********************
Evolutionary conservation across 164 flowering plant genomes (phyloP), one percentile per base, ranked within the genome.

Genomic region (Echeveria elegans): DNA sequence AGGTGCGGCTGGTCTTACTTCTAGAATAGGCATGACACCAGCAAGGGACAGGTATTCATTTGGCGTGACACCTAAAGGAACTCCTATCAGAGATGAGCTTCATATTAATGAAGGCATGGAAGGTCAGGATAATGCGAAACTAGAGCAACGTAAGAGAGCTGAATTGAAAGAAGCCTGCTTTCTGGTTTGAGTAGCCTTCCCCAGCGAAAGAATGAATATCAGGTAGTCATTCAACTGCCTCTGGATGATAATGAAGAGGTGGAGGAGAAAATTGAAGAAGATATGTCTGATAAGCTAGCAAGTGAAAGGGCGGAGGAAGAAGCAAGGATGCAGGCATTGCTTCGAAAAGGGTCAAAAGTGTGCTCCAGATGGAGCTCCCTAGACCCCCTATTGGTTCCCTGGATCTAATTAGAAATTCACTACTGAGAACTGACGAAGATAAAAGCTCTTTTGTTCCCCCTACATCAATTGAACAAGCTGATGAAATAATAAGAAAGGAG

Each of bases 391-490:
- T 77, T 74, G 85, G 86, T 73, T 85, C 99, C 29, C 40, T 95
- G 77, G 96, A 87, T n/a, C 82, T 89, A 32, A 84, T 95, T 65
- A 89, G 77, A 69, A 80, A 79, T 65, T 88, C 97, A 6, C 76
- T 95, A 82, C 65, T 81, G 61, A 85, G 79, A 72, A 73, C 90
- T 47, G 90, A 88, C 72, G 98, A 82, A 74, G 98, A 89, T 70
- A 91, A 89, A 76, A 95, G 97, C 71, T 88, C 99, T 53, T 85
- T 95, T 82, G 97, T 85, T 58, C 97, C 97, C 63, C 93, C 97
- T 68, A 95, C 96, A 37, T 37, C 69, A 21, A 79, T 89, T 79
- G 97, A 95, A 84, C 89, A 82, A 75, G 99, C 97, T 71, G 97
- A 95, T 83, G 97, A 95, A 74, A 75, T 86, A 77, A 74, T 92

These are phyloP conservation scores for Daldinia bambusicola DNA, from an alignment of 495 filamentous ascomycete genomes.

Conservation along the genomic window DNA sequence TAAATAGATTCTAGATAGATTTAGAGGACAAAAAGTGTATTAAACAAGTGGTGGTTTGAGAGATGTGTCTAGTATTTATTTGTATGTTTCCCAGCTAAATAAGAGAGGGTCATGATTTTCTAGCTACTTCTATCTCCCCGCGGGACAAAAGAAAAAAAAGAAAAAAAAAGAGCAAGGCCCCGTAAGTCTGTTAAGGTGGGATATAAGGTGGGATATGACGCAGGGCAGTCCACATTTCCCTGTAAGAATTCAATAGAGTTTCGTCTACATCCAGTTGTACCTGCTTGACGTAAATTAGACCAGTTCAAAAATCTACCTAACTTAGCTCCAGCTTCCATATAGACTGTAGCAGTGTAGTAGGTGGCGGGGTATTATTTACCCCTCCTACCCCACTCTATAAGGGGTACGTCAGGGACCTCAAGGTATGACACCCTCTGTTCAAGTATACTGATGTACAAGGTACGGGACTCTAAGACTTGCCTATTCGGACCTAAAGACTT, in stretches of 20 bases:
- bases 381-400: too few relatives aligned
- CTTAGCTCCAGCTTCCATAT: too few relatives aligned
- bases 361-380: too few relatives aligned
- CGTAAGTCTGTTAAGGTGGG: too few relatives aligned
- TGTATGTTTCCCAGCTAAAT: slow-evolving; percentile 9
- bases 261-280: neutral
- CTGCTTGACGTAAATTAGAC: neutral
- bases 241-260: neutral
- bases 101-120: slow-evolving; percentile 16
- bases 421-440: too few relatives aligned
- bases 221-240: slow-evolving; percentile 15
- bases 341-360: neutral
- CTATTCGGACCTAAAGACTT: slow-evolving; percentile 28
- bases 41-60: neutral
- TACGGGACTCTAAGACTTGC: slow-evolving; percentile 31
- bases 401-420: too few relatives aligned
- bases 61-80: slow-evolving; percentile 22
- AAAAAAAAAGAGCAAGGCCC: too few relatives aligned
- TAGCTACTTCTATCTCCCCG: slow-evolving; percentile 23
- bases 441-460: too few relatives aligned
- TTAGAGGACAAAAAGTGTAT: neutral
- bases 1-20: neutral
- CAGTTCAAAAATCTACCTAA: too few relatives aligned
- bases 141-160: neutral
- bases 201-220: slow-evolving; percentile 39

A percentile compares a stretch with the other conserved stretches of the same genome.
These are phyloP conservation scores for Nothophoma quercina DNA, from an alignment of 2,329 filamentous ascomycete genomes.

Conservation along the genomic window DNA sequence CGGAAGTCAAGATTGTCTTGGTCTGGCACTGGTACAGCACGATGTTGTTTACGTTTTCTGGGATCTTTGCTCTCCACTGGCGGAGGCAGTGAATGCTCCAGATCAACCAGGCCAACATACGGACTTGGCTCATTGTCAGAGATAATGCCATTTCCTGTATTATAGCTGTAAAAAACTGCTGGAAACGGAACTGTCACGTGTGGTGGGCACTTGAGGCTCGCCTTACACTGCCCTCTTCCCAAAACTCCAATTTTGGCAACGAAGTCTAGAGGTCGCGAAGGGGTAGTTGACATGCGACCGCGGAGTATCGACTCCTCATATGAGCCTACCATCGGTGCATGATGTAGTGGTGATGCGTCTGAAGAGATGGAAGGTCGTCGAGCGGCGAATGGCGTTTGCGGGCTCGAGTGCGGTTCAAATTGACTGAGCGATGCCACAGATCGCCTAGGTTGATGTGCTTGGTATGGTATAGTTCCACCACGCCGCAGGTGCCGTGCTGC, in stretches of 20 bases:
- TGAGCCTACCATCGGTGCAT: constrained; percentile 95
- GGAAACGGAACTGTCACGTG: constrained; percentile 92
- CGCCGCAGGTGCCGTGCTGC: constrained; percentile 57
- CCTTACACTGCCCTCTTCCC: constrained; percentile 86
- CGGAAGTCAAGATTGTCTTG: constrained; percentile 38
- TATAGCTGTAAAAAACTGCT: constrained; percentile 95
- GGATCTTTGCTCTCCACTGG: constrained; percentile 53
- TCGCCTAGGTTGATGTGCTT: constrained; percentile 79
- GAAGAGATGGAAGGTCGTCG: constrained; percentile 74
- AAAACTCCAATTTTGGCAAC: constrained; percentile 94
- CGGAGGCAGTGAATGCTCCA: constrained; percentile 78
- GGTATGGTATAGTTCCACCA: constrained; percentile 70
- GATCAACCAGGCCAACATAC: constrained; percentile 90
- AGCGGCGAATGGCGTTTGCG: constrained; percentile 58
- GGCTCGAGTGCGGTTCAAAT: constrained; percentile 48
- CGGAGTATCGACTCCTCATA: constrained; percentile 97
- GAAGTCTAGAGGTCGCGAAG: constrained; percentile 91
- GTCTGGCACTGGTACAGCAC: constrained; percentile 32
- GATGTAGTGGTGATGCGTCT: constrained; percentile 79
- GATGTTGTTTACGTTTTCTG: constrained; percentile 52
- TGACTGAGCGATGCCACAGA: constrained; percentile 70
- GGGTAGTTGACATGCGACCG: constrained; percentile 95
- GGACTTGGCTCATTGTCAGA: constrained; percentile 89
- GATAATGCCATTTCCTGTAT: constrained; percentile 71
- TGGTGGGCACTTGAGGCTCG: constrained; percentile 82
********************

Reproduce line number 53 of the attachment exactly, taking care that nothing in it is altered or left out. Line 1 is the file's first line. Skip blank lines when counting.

- AAAACTCCAATTTTGGCAAC: constrained; percentile 94